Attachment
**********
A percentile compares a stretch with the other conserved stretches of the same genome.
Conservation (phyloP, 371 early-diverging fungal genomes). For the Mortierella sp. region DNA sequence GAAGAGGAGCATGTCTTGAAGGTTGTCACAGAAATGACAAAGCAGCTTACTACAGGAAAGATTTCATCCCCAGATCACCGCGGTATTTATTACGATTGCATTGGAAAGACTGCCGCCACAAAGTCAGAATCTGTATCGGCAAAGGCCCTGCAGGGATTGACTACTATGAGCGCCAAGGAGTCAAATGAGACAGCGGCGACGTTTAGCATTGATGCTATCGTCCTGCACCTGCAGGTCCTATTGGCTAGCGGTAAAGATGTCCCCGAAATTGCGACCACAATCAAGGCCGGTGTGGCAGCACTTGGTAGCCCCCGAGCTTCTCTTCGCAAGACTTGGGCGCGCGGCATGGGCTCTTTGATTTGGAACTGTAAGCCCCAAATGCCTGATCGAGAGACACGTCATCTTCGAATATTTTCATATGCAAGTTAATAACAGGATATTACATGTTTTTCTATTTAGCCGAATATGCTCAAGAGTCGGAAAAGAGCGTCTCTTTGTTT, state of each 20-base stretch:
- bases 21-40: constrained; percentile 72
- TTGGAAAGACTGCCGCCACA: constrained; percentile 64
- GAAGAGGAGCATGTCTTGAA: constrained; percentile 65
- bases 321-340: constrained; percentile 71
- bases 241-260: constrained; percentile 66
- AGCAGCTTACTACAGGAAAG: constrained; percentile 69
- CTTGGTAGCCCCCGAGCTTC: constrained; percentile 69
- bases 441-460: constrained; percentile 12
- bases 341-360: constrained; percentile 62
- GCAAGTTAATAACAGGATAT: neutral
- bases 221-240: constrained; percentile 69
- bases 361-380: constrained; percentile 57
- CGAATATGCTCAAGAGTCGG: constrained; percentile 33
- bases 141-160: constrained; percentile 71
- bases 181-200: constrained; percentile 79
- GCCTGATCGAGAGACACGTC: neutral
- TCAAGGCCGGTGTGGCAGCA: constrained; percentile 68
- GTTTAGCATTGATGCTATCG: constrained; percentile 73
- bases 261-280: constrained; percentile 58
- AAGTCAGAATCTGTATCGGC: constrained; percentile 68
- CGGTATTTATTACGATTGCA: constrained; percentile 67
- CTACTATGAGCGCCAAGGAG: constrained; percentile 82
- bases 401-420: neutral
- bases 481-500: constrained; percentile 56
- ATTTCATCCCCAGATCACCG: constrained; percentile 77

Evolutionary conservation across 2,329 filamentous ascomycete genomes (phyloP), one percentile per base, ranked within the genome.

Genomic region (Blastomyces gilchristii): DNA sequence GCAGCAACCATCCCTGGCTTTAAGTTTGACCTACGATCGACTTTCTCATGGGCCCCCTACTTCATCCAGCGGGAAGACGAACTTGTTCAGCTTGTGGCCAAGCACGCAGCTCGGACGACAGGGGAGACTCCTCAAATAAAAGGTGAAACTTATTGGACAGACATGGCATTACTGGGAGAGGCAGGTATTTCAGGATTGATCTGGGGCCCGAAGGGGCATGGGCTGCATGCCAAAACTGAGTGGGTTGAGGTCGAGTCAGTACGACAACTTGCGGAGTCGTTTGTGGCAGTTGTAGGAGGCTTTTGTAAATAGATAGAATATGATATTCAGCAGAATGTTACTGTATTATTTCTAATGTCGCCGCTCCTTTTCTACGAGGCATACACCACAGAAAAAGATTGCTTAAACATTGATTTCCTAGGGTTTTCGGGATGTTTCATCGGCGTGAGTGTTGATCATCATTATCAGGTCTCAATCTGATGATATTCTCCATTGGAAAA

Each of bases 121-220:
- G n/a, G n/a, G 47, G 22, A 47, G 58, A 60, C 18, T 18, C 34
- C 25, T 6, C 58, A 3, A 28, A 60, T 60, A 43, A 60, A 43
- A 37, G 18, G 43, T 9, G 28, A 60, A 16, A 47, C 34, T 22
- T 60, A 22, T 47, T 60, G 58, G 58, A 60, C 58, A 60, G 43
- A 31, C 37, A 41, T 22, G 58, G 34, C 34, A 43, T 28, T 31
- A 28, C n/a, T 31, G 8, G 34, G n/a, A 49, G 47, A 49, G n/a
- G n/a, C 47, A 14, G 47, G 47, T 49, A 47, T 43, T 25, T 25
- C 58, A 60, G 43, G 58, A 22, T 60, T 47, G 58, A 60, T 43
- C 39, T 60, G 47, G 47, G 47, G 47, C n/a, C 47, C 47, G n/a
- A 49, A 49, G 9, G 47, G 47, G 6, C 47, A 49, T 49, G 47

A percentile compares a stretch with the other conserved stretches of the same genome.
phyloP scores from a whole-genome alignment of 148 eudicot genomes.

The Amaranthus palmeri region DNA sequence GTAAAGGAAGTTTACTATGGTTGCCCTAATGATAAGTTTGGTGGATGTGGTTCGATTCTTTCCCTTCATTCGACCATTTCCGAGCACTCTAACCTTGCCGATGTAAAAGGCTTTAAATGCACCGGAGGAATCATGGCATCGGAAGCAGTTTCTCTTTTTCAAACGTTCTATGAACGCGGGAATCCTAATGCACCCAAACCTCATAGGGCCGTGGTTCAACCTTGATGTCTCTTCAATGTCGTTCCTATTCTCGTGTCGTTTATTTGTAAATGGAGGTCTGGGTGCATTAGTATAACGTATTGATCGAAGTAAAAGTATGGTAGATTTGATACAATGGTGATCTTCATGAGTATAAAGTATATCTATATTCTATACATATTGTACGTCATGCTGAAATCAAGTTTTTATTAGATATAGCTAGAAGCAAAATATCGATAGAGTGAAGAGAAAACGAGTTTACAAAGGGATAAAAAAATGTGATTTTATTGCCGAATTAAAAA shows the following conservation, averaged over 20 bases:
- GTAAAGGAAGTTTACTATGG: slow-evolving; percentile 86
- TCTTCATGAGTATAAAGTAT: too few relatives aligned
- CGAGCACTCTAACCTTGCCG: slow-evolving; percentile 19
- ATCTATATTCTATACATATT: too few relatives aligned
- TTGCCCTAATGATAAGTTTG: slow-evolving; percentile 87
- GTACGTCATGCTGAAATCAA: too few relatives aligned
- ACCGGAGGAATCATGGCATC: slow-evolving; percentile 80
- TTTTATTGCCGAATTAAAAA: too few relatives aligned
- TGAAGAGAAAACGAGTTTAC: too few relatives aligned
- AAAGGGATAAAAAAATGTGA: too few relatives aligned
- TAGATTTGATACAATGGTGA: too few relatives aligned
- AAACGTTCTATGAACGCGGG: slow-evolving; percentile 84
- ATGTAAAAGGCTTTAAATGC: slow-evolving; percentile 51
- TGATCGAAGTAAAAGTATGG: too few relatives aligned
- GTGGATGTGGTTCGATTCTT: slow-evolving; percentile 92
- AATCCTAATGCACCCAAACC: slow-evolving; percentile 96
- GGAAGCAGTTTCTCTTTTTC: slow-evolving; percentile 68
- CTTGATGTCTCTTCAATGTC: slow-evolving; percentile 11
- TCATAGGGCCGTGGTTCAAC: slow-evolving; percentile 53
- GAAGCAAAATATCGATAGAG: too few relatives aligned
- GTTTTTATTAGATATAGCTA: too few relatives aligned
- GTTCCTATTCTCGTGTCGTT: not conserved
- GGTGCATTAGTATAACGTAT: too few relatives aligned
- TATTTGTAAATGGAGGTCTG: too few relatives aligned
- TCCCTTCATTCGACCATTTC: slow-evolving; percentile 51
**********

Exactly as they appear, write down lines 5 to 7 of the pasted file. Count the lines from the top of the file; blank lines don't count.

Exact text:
- GAAGAGGAGCATGTCTTGAA: constrained; percentile 65
- bases 321-340: constrained; percentile 71
- bases 241-260: constrained; percentile 66